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Hedgehog signaling antagonist promotes regression of both liver fibrosis and hepatocellular carcinoma in a murine model of primary liver cancer.
PLoS One 2011; 6(9):e23943Plos

Abstract

OBJECTIVE

Chronic fibrosing liver injury is a major risk factor for hepatocarcinogenesis in humans. Mice with targeted deletion of Mdr2 (the murine ortholog of MDR3) develop chronic fibrosing liver injury. Hepatocellular carcinoma (HCC) emerges spontaneously in such mice by 50-60 weeks of age, providing a model of fibrosis-associated hepatocarcinogenesis. We used Mdr2(-/-) mice to investigate the hypothesis that activation of the hedgehog (Hh) signaling pathway promotes development of both liver fibrosis and HCC.

METHODS

Hepatic injury and fibrosis, Hh pathway activation, and liver progenitor populations were compared in Mdr2(-/-) mice and age-matched wild type controls. A dose finding experiment with the Hh signaling antagonist GDC-0449 was performed to optimize Hh pathway inhibition. Mice were then treated with GDC-0449 or vehicle for 9 days, and effects on liver fibrosis and tumor burden were assessed by immunohistochemistry, qRT-PCR, Western blot, and magnetic resonance imaging.

RESULTS

Unlike controls, Mdr2(-/-) mice consistently expressed Hh ligands and progressively accumulated Hh-responsive liver myofibroblasts and progenitors with age. Treatment of aged Mdr2-deficient mice with GDC-0449 significantly inhibited hepatic Hh activity, decreased liver myofibroblasts and progenitors, reduced liver fibrosis, promoted regression of intra-hepatic HCCs, and decreased the number of metastatic HCC without increasing mortality.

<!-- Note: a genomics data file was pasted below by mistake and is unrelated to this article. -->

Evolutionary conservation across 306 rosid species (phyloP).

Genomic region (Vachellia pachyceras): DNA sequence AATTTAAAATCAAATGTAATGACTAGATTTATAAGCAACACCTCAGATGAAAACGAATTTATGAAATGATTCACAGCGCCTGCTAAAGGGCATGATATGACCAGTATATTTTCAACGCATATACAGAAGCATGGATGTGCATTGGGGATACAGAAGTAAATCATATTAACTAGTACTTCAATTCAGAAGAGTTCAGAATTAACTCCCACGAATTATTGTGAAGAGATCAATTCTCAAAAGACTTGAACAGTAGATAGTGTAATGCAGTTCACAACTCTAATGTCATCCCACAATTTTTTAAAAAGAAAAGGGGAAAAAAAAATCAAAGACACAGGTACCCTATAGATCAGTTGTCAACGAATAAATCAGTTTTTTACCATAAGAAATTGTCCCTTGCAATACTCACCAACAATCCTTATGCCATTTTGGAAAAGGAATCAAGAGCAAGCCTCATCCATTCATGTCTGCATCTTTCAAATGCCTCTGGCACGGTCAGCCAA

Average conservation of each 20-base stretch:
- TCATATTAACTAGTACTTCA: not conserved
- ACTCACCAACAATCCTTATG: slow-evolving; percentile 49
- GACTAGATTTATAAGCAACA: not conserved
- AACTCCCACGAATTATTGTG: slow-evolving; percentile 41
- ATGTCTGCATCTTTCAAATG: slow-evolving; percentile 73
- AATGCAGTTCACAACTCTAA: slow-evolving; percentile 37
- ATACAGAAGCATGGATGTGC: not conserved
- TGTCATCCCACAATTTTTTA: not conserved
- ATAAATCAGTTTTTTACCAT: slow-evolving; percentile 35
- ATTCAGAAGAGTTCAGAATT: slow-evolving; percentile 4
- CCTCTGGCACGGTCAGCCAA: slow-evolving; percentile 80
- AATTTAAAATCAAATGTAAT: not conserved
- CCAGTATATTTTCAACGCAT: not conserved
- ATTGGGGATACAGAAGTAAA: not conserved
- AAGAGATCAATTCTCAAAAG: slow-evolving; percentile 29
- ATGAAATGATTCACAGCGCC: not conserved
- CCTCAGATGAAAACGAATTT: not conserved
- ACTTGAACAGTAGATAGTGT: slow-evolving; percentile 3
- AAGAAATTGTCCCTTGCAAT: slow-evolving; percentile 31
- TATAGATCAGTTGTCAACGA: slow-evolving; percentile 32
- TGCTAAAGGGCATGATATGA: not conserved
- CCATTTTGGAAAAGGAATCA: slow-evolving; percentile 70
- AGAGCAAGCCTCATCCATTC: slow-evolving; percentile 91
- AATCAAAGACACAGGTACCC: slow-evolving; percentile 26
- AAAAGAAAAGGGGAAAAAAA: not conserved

CONCLUSIONS

Hh pathway activation promotes liver fibrosis and hepatocarcinogenesis, and inhibiting Hh signaling safely reverses both processes even when fibrosis and HCC are advanced.

Authors+Show Affiliations

Division of Gastroenterology, Department of Medicine, Duke University Medical Center, Durham, North Carolina, United States of America.No affiliation info availableNo affiliation info availableNo affiliation info availableNo affiliation info availableNo affiliation info availableNo affiliation info availableNo affiliation info availableNo affiliation info availableNo affiliation info availableNo affiliation info availableNo affiliation info availableNo affiliation info availableNo affiliation info availableNo affiliation info availableNo affiliation info availableNo affiliation info availableNo affiliation info available

Pub Type(s)

Journal Article
Research Support, N.I.H., Extramural

Language

eng

PubMed ID

21912653

Citation

Philips, George M., et al. "Hedgehog Signaling Antagonist Promotes Regression of Both Liver Fibrosis and Hepatocellular Carcinoma in a Murine Model of Primary Liver Cancer." PloS One, vol. 6, no. 9, 2011, pp. e23943.
Philips GM, Chan IS, Swiderska M, et al. Hedgehog signaling antagonist promotes regression of both liver fibrosis and hepatocellular carcinoma in a murine model of primary liver cancer. PLoS ONE. 2011;6(9):e23943.